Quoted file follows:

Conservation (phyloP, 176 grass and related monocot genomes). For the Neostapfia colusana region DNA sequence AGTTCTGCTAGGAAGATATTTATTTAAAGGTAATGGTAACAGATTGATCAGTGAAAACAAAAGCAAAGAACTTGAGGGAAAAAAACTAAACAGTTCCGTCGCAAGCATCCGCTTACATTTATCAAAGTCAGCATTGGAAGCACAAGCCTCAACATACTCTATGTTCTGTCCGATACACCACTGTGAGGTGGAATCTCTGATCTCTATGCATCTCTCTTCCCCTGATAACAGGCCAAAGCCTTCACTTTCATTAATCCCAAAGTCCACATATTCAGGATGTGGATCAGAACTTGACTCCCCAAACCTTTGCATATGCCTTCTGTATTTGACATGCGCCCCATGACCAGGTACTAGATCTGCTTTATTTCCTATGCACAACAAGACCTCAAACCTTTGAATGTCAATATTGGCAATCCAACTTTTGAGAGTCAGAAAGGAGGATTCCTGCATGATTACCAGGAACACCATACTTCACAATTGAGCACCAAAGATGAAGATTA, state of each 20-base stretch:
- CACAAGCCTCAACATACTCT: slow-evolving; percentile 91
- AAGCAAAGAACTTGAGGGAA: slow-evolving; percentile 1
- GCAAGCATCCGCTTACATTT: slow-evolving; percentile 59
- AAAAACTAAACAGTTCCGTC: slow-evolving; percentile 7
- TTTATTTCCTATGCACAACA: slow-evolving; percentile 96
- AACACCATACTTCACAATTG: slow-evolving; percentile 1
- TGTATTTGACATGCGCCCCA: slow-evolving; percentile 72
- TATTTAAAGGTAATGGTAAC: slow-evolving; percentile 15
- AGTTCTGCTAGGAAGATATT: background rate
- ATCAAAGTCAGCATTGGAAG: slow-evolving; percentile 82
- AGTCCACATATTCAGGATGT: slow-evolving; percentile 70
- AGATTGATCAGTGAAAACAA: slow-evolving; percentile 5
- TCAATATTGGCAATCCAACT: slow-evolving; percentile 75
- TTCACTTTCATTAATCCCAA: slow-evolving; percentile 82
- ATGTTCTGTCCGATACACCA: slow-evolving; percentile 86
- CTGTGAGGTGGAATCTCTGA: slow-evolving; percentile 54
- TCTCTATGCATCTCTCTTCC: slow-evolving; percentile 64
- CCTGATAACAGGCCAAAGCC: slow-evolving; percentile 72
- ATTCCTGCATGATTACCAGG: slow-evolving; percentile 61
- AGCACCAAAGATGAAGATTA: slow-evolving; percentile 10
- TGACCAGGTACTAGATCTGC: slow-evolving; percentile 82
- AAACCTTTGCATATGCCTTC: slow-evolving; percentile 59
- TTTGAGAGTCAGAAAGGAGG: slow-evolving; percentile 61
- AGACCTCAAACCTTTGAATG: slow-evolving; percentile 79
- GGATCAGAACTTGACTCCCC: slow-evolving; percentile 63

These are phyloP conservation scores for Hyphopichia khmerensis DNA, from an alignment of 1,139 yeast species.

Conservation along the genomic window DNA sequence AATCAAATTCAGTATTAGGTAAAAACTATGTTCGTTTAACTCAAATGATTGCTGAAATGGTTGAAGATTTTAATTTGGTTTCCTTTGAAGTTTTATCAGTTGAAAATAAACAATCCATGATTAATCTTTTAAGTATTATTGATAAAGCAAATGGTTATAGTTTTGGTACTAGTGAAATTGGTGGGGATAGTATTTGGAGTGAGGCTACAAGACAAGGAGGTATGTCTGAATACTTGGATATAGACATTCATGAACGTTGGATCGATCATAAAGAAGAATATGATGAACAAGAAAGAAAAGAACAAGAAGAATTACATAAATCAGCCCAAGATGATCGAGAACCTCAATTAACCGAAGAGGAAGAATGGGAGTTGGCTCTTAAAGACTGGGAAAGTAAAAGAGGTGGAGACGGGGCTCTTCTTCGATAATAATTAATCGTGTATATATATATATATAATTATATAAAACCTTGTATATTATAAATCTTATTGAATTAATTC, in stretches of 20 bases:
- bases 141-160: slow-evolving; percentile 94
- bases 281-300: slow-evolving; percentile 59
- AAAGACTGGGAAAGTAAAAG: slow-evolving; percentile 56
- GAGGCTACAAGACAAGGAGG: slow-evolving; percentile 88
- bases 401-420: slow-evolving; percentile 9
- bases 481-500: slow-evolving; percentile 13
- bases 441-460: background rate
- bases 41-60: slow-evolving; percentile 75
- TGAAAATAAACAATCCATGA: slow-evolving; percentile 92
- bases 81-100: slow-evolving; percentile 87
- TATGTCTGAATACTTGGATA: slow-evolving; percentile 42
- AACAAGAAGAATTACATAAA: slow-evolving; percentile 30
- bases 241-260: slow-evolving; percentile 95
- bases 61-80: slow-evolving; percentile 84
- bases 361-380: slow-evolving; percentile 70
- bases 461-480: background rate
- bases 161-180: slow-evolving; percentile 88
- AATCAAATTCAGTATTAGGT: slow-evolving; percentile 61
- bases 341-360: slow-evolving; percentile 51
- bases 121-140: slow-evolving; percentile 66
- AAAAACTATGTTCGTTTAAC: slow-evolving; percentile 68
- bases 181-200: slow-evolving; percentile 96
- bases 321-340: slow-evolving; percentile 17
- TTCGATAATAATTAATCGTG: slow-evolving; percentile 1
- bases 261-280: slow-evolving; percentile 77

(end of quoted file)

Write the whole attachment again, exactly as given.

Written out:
Conservation (phyloP, 176 grass and related monocot genomes). For the Neostapfia colusana region DNA sequence AGTTCTGCTAGGAAGATATTTATTTAAAGGTAATGGTAACAGATTGATCAGTGAAAACAAAAGCAAAGAACTTGAGGGAAAAAAACTAAACAGTTCCGTCGCAAGCATCCGCTTACATTTATCAAAGTCAGCATTGGAAGCACAAGCCTCAACATACTCTATGTTCTGTCCGATACACCACTGTGAGGTGGAATCTCTGATCTCTATGCATCTCTCTTCCCCTGATAACAGGCCAAAGCCTTCACTTTCATTAATCCCAAAGTCCACATATTCAGGATGTGGATCAGAACTTGACTCCCCAAACCTTTGCATATGCCTTCTGTATTTGACATGCGCCCCATGACCAGGTACTAGATCTGCTTTATTTCCTATGCACAACAAGACCTCAAACCTTTGAATGTCAATATTGGCAATCCAACTTTTGAGAGTCAGAAAGGAGGATTCCTGCATGATTACCAGGAACACCATACTTCACAATTGAGCACCAAAGATGAAGATTA, state of each 20-base stretch:
- CACAAGCCTCAACATACTCT: slow-evolving; percentile 91
- AAGCAAAGAACTTGAGGGAA: slow-evolving; percentile 1
- GCAAGCATCCGCTTACATTT: slow-evolving; percentile 59
- AAAAACTAAACAGTTCCGTC: slow-evolving; percentile 7
- TTTATTTCCTATGCACAACA: slow-evolving; percentile 96
- AACACCATACTTCACAATTG: slow-evolving; percentile 1
- TGTATTTGACATGCGCCCCA: slow-evolving; percentile 72
- TATTTAAAGGTAATGGTAAC: slow-evolving; percentile 15
- AGTTCTGCTAGGAAGATATT: background rate
- ATCAAAGTCAGCATTGGAAG: slow-evolving; percentile 82
- AGTCCACATATTCAGGATGT: slow-evolving; percentile 70
- AGATTGATCAGTGAAAACAA: slow-evolving; percentile 5
- TCAATATTGGCAATCCAACT: slow-evolving; percentile 75
- TTCACTTTCATTAATCCCAA: slow-evolving; percentile 82
- ATGTTCTGTCCGATACACCA: slow-evolving; percentile 86
- CTGTGAGGTGGAATCTCTGA: slow-evolving; percentile 54
- TCTCTATGCATCTCTCTTCC: slow-evolving; percentile 64
- CCTGATAACAGGCCAAAGCC: slow-evolving; percentile 72
- ATTCCTGCATGATTACCAGG: slow-evolving; percentile 61
- AGCACCAAAGATGAAGATTA: slow-evolving; percentile 10
- TGACCAGGTACTAGATCTGC: slow-evolving; percentile 82
- AAACCTTTGCATATGCCTTC: slow-evolving; percentile 59
- TTTGAGAGTCAGAAAGGAGG: slow-evolving; percentile 61
- AGACCTCAAACCTTTGAATG: slow-evolving; percentile 79
- GGATCAGAACTTGACTCCCC: slow-evolving; percentile 63

These are phyloP conservation scores for Hyphopichia khmerensis DNA, from an alignment of 1,139 yeast species.

Conservation along the genomic window DNA sequence AATCAAATTCAGTATTAGGTAAAAACTATGTTCGTTTAACTCAAATGATTGCTGAAATGGTTGAAGATTTTAATTTGGTTTCCTTTGAAGTTTTATCAGTTGAAAATAAACAATCCATGATTAATCTTTTAAGTATTATTGATAAAGCAAATGGTTATAGTTTTGGTACTAGTGAAATTGGTGGGGATAGTATTTGGAGTGAGGCTACAAGACAAGGAGGTATGTCTGAATACTTGGATATAGACATTCATGAACGTTGGATCGATCATAAAGAAGAATATGATGAACAAGAAAGAAAAGAACAAGAAGAATTACATAAATCAGCCCAAGATGATCGAGAACCTCAATTAACCGAAGAGGAAGAATGGGAGTTGGCTCTTAAAGACTGGGAAAGTAAAAGAGGTGGAGACGGGGCTCTTCTTCGATAATAATTAATCGTGTATATATATATATATAATTATATAAAACCTTGTATATTATAAATCTTATTGAATTAATTC, in stretches of 20 bases:
- bases 141-160: slow-evolving; percentile 94
- bases 281-300: slow-evolving; percentile 59
- AAAGACTGGGAAAGTAAAAG: slow-evolving; percentile 56
- GAGGCTACAAGACAAGGAGG: slow-evolving; percentile 88
- bases 401-420: slow-evolving; percentile 9
- bases 481-500: slow-evolving; percentile 13
- bases 441-460: background rate
- bases 41-60: slow-evolving; percentile 75
- TGAAAATAAACAATCCATGA: slow-evolving; percentile 92
- bases 81-100: slow-evolving; percentile 87
- TATGTCTGAATACTTGGATA: slow-evolving; percentile 42
- AACAAGAAGAATTACATAAA: slow-evolving; percentile 30
- bases 241-260: slow-evolving; percentile 95
- bases 61-80: slow-evolving; percentile 84
- bases 361-380: slow-evolving; percentile 70
- bases 461-480: background rate
- bases 161-180: slow-evolving; percentile 88
- AATCAAATTCAGTATTAGGT: slow-evolving; percentile 61
- bases 341-360: slow-evolving; percentile 51
- bases 121-140: slow-evolving; percentile 66
- AAAAACTATGTTCGTTTAAC: slow-evolving; percentile 68
- bases 181-200: slow-evolving; percentile 96
- bases 321-340: slow-evolving; percentile 17
- TTCGATAATAATTAATCGTG: slow-evolving; percentile 1
- bases 261-280: slow-evolving; percentile 77